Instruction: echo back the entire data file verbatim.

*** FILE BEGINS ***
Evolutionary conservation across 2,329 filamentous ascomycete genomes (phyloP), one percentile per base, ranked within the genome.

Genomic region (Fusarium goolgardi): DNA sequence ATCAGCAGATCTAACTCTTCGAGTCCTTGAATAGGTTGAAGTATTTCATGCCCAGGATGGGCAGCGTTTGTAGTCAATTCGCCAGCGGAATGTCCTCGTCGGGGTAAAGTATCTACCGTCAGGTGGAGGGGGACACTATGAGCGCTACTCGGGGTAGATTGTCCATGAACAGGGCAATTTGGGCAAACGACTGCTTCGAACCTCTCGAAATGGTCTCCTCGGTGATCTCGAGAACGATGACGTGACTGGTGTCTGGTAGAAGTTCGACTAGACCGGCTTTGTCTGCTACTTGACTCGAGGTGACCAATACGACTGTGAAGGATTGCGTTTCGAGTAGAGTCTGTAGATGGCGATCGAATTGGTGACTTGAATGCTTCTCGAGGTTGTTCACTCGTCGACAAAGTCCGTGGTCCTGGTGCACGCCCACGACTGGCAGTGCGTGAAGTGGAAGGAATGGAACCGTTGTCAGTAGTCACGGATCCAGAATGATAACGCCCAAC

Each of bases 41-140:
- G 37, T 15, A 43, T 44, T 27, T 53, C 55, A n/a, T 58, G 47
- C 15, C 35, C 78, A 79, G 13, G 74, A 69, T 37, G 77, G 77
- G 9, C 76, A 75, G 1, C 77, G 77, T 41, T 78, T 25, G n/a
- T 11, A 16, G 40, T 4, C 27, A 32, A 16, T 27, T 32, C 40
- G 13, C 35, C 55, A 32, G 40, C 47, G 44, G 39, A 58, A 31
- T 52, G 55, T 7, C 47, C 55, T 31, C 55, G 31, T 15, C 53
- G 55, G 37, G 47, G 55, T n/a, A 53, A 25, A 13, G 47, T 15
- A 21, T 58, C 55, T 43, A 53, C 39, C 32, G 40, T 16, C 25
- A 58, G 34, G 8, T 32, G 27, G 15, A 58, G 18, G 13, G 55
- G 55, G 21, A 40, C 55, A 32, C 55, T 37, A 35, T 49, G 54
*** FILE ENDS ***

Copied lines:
Evolutionary conservation across 2,329 filamentous ascomycete genomes (phyloP), one percentile per base, ranked within the genome.

Genomic region (Fusarium goolgardi): DNA sequence ATCAGCAGATCTAACTCTTCGAGTCCTTGAATAGGTTGAAGTATTTCATGCCCAGGATGGGCAGCGTTTGTAGTCAATTCGCCAGCGGAATGTCCTCGTCGGGGTAAAGTATCTACCGTCAGGTGGAGGGGGACACTATGAGCGCTACTCGGGGTAGATTGTCCATGAACAGGGCAATTTGGGCAAACGACTGCTTCGAACCTCTCGAAATGGTCTCCTCGGTGATCTCGAGAACGATGACGTGACTGGTGTCTGGTAGAAGTTCGACTAGACCGGCTTTGTCTGCTACTTGACTCGAGGTGACCAATACGACTGTGAAGGATTGCGTTTCGAGTAGAGTCTGTAGATGGCGATCGAATTGGTGACTTGAATGCTTCTCGAGGTTGTTCACTCGTCGACAAAGTCCGTGGTCCTGGTGCACGCCCACGACTGGCAGTGCGTGAAGTGGAAGGAATGGAACCGTTGTCAGTAGTCACGGATCCAGAATGATAACGCCCAAC

Each of bases 41-140:
- G 37, T 15, A 43, T 44, T 27, T 53, C 55, A n/a, T 58, G 47
- C 15, C 35, C 78, A 79, G 13, G 74, A 69, T 37, G 77, G 77
- G 9, C 76, A 75, G 1, C 77, G 77, T 41, T 78, T 25, G n/a
- T 11, A 16, G 40, T 4, C 27, A 32, A 16, T 27, T 32, C 40
- G 13, C 35, C 55, A 32, G 40, C 47, G 44, G 39, A 58, A 31
- T 52, G 55, T 7, C 47, C 55, T 31, C 55, G 31, T 15, C 53
- G 55, G 37, G 47, G 55, T n/a, A 53, A 25, A 13, G 47, T 15
- A 21, T 58, C 55, T 43, A 53, C 39, C 32, G 40, T 16, C 25
- A 58, G 34, G 8, T 32, G 27, G 15, A 58, G 18, G 13, G 55
- G 55, G 21, A 40, C 55, A 32, C 55, T 37, A 35, T 49, G 54